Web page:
In high school, our swim team was one of the smallest in our competitive division yet we had two undefeated seasons in a row. I think it’s because even at that early age we learned the secret to winning was to maximize our total team points—estimated by how well each of us would likely perform in different events—rather than focusing on individual victories.
I often think about that experience because it taught me such an important lesson: Success comes from building a star team, not a team of individual star players. Our swim team discovered by making that commitment to each other and focusing on the bigger picture, we often surpassed our own personal goals.
Building a star information technology team requires a similar approach. It begins with understanding the strengths of each individual on your team and making sure there’s a good mix of attributes each player brings to the table. There are a number of assessment tools you can use, such as Myers-Briggs, Strengthsfinders, or DISC, as well as your own observations and what applicants reveal about themselves when interviewing for a position on the team.
I’ll use the team I’m building now as an example: We have leaders who are good at building relationships and at getting to the essence of a problem. We also have leaders who are good at coordinating and facilitating, those who are great at high-level concepts, and others who are really good at the details.
To develop a team that wins together, it has to be okay for everyone to talk openly about their strengths and development areas.
I believe that by having those different talents and personalities on our team, we’re better equipped to solve any problem. With this approach, there may be healthy tension at times because team members will have different perspectives, but if we create an environment of trust—where team members are comfortable raising different points of view—we will often end up with a better decision.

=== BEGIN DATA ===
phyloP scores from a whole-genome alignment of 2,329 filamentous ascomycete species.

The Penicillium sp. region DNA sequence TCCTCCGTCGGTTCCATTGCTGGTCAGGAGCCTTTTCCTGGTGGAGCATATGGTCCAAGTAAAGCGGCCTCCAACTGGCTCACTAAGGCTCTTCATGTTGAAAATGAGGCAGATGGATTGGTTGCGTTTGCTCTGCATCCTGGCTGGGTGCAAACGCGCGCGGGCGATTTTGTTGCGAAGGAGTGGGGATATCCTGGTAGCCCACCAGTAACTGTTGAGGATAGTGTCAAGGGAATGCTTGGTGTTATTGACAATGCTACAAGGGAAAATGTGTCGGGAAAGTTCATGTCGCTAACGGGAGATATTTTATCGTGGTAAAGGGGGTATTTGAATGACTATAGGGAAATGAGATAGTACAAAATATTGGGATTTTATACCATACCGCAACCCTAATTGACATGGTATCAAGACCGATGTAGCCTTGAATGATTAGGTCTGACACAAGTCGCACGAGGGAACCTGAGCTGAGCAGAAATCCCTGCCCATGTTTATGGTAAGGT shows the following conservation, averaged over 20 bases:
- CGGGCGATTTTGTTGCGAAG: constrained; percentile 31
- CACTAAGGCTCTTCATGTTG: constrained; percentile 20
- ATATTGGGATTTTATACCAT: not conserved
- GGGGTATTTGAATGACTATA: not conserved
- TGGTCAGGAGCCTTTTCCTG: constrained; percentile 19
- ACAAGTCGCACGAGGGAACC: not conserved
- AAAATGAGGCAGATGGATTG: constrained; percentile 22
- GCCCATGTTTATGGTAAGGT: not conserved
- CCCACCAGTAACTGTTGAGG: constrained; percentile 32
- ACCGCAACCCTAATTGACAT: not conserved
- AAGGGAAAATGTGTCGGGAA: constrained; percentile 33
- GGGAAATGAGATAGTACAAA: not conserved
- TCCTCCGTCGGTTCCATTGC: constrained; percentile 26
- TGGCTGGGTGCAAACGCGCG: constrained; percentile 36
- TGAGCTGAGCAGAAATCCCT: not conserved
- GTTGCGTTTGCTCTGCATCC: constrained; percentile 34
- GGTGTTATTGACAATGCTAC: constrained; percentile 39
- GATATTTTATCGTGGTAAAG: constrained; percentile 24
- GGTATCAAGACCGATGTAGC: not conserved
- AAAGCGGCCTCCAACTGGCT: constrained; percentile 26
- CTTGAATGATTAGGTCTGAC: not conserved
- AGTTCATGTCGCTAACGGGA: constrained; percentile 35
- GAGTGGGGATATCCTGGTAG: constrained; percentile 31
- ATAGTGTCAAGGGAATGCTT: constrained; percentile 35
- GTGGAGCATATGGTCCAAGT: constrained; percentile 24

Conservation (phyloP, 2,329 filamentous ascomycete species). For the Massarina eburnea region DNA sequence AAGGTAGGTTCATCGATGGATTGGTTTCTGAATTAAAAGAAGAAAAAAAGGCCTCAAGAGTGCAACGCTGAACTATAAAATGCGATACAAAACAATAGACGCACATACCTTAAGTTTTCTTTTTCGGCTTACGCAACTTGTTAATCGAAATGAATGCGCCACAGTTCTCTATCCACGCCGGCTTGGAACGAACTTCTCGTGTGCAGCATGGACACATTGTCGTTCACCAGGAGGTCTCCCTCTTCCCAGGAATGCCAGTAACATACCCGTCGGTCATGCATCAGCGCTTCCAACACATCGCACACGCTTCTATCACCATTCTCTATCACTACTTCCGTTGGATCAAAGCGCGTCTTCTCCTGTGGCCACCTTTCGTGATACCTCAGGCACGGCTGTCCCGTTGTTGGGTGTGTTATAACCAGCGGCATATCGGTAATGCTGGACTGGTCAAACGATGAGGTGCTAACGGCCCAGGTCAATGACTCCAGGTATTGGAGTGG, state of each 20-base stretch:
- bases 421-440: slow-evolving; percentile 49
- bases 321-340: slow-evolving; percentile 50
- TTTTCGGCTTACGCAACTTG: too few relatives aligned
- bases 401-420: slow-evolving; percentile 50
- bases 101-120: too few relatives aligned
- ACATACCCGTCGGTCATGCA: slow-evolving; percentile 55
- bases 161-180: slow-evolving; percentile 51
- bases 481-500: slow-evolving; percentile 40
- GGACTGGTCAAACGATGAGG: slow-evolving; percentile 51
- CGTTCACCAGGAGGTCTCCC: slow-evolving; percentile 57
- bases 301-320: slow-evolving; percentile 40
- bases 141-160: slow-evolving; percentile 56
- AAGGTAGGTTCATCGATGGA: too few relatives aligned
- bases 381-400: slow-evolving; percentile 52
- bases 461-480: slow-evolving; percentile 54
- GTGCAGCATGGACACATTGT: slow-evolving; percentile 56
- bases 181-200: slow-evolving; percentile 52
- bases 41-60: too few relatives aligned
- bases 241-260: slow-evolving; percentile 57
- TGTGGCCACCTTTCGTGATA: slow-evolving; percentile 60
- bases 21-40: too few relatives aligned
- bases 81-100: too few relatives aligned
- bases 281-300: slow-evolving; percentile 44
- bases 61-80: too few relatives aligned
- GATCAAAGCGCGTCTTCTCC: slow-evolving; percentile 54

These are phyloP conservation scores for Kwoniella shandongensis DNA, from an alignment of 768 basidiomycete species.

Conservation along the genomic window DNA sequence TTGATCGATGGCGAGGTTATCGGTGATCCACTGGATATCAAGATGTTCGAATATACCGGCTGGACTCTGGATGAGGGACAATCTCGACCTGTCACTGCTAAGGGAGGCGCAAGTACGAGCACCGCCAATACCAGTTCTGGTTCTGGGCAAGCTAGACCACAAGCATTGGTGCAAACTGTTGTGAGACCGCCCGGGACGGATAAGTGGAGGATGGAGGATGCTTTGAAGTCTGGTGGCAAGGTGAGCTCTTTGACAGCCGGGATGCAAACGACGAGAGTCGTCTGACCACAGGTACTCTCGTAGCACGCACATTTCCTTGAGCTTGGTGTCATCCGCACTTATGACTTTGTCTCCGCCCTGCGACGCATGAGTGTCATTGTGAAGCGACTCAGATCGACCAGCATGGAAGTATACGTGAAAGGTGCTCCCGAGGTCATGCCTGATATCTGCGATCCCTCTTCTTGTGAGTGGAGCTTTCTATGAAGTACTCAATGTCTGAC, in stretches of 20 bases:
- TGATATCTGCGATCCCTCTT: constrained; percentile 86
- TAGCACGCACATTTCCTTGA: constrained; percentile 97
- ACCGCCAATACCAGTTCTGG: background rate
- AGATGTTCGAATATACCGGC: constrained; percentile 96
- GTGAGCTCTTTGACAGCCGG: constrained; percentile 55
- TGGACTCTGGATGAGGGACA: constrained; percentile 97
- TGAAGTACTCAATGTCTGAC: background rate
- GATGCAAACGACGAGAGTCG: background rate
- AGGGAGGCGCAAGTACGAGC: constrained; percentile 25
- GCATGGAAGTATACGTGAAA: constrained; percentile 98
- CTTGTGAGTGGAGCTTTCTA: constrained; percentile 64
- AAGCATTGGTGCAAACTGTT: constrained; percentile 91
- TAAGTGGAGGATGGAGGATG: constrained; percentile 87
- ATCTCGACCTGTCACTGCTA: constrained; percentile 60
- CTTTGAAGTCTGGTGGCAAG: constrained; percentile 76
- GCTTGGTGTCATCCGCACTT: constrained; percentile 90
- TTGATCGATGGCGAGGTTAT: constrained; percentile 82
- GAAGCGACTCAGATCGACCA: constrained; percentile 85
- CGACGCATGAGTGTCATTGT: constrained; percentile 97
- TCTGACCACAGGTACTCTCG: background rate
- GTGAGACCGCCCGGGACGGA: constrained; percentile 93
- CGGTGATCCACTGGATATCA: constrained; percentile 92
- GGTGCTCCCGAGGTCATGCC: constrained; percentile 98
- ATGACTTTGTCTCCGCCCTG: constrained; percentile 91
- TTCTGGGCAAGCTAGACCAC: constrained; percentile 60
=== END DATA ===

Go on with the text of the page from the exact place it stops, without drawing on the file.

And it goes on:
To develop a team that wins together, it has to be okay for everyone to talk openly about their strengths and development areas. Cultivating an environment of trust is essential if you want team members to be comfortable discussing both what they’re good and not good at.
To help my team get comfortable, I openly share my own development areas. Recently we had an all-day team meeting where everyone came prepared to participate in a “start/stop/keep” exercise. I went first: I asked my team members what they wanted me to start doing more of, what they’d like me to stop doing, and what they’d like me to keep doing. Others on the team then followed suit. We all shared our feedback with the group, but we did it in the spirit of helping each other be better.
All of this helps create trust, so when we come across that next major challenge and we’ve got a big problem to solve, we’ll discuss the problem as a team and be less likely to go on the individual defensive. All of this ultimately leads to a faster solution.
I was asked during a Forbes interview about what I would tell a high school student who wanted to be a CIO. I answered that while technical skills are table stakes, developing skills at bringing people together is critically important. Only then can your team have a real influence and drive positive change, helping the business leverage the power of technology. All of that takes trust and teamwork. Whether it’s swimming for trophies or building a world-class IT organization, putting the team first will always be a winning strategy.